How to Prepare Your Pet For a Tornado?
You never know when Mother Nature is going to knock on your door (or knock it down!). In a split second, you can find yourself in a natural disaster. Tornados can happen with little to no warning. Pet owners can still take many steps to prepare in advance.
Animals who must fend for themselves in the event of a natural disaster can become misplaced, injured or worse. Missing pets can also add to the stress you’re likely already feeling. It’s important to take all the steps necessary to prepare yourself for these events.
If you are unsure of what to do before, during, and after a tornado, you’re in the right place! Keep reading to get tips and guidelines for how best to prepare.
Before the tornado
Step 1: Have a plan
In advance of a tornado, you should create a plan for what to do if one hits. Have an idea of where you will go in your home during an earthquake, tornado, hurricane, or flood. If you don’t have a tornado shelter or basement, designate a room in your house as the safe room. This room should be the smallest, innermost room on the lowest floor and should have no windows, skylights, or glass doors. Practice this plan with your pets so that they can grow accustomed to it and be comfortable in their carriers. For example, your “in-place” plan may be to put your pet in his or her carrier and then get into a bathtub with a mattress over you. Practice doing this with your pet so that it isn’t a foreign concept to them when a real emergency occurs.
If you will have time and are instructed to evacuate, make sure you know where you will evacuate to and if your pets are allowed there. If your plan doesn’t allow for pets, choose a designated caregiver who can take care of them. Have a list of people in your circle as well as animal shelters and veterinarians who you know could look after your pets in case of an emergency.
Because tornados can occur so abruptly, make sure your pets always have proper identification on them so that you can be reunited in case they become separated from you somehow. Be sure their collar is secure, the tag is legible, and all your contact information is displayed clearly and accurately. Another good way to keep track of your pets is to get them microchipped. This can be a better option if you live in a tornado-prone area as collars can often become loose in these storms. If your pet is microchipped, make sure the registration is up-to-date and include an extra emergency number of a relative or friend that lives outside of your area. If your phone service is interrupted, your backup contact can be notified.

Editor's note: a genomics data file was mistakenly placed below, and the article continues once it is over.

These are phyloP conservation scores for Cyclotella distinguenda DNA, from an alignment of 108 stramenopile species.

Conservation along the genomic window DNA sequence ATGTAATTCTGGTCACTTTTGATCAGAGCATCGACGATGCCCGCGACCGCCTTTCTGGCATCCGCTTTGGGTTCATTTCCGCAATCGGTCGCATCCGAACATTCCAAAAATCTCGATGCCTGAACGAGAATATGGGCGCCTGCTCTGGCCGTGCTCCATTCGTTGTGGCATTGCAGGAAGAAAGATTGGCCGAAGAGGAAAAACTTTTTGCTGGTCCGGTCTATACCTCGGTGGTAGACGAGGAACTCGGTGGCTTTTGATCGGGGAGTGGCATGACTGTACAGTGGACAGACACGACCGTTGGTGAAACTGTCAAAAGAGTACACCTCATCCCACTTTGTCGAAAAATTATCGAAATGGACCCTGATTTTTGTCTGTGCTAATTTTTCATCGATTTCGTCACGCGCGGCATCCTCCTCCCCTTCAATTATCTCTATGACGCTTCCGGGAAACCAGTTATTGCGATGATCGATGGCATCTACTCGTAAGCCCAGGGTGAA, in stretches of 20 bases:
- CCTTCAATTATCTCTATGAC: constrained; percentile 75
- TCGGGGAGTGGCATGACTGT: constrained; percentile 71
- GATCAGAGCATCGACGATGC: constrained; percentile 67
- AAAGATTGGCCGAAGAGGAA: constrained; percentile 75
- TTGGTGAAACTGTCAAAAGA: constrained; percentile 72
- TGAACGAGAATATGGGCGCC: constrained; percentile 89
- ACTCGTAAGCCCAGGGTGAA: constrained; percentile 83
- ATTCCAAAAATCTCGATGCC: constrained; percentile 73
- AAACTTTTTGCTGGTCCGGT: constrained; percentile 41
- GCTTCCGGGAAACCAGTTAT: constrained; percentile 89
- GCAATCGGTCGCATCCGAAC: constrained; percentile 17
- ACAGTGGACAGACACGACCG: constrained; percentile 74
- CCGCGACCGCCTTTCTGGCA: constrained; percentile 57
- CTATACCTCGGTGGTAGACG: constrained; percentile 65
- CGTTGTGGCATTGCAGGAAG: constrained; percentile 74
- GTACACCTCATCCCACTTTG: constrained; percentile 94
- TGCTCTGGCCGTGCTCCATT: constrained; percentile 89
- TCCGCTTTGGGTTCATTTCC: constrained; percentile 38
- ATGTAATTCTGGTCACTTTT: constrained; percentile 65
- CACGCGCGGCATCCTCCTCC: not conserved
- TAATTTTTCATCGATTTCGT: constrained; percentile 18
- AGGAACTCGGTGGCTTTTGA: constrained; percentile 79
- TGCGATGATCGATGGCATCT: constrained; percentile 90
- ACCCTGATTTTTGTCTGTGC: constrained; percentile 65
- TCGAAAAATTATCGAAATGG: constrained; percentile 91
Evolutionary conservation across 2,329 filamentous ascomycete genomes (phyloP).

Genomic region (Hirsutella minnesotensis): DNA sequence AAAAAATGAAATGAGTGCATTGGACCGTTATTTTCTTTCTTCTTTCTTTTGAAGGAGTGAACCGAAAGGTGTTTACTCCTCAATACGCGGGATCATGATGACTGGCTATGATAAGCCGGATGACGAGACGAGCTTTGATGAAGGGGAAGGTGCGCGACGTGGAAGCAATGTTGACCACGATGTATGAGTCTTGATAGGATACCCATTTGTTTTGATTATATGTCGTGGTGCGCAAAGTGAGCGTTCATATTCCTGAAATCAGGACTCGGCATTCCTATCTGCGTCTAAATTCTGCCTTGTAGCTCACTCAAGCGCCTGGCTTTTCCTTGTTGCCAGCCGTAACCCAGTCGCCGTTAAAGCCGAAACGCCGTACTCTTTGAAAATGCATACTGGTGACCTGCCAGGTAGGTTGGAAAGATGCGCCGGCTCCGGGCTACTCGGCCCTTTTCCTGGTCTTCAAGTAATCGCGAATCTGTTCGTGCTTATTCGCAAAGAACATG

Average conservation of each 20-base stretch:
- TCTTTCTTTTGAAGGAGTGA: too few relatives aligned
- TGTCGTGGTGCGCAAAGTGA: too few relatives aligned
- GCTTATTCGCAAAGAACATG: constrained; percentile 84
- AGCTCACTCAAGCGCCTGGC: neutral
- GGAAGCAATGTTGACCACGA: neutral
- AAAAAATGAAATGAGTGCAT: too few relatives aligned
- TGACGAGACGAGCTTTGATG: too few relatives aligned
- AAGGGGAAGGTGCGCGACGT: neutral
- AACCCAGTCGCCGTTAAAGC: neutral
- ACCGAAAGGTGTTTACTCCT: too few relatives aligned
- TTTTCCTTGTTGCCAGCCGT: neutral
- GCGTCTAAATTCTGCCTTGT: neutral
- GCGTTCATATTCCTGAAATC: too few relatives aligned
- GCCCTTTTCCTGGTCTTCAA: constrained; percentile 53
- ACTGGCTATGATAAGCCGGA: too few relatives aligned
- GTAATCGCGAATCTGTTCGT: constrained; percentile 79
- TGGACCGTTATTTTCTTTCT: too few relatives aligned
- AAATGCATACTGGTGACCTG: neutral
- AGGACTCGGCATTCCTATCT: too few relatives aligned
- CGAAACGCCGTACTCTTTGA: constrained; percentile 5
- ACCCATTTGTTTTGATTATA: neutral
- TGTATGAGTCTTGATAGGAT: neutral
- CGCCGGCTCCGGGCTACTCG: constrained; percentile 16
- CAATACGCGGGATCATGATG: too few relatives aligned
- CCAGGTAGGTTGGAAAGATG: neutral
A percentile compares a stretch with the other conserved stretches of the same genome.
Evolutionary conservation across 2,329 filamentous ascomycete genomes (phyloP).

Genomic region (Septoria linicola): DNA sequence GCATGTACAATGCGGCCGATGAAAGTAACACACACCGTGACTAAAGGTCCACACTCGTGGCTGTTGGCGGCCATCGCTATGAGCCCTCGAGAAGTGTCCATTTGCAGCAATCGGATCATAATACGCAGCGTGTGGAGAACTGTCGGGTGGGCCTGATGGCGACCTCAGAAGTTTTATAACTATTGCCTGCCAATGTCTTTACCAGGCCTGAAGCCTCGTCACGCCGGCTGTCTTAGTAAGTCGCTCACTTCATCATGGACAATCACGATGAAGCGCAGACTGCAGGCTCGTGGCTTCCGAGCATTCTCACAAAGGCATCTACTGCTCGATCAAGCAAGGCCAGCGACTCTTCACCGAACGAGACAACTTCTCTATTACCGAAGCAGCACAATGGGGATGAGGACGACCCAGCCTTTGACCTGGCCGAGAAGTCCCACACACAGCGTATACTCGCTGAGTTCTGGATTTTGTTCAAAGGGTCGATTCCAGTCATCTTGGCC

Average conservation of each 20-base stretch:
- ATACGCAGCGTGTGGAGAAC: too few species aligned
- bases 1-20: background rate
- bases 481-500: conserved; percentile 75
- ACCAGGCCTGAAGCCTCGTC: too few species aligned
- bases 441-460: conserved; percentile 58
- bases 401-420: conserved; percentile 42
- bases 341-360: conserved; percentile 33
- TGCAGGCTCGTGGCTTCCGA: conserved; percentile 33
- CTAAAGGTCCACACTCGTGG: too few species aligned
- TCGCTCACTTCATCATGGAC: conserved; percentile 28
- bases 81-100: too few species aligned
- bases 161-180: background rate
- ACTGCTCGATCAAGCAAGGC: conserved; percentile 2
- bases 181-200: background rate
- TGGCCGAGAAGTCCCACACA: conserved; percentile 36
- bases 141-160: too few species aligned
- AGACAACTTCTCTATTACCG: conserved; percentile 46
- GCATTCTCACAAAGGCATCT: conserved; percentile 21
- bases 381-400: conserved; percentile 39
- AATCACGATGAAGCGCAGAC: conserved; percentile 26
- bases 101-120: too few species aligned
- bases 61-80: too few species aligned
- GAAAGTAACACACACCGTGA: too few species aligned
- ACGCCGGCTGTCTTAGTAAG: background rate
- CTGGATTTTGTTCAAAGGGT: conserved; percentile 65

Step 2: Have emergency supplies ready
If you live in an area that’s prone to tornados, it’s incredibly important that you have a disaster kit prepared that you can quickly grab and take on the go if needed. You may be forced to leave your home at a moment’s notice so you need to prepare beforehand.
In this bag, you should keep all the supplies you may need in an emergency. This means leashes, harnesses, and carriers as well as a week’s supply of food and water, bowls, and cat litter if needed. If your pet eats canned food, bring a can opener. A pet carrier is essential during an evacuation as it can provide your pet with a safe space, make it easier to transport your pet quickly, and is often required at evacuation shelters. Label the carrier with your pet’s name, breed, age, sex, current address, important medical information, and your contact information.
In terms of medications, you should have at least two weeks of your pet’s prescribed medications on hand. In addition, keep heartworm and flea preventatives on hand and apply them to your pet before placing them in an evacuation facility as they may be exposed to fleas there. Keep a list of all the medications your pet needs with instructions on when and how to give it to your pet as well as the dosage they will need. Keep these instructions in a waterproof container alongside your pet’s medications and medical records.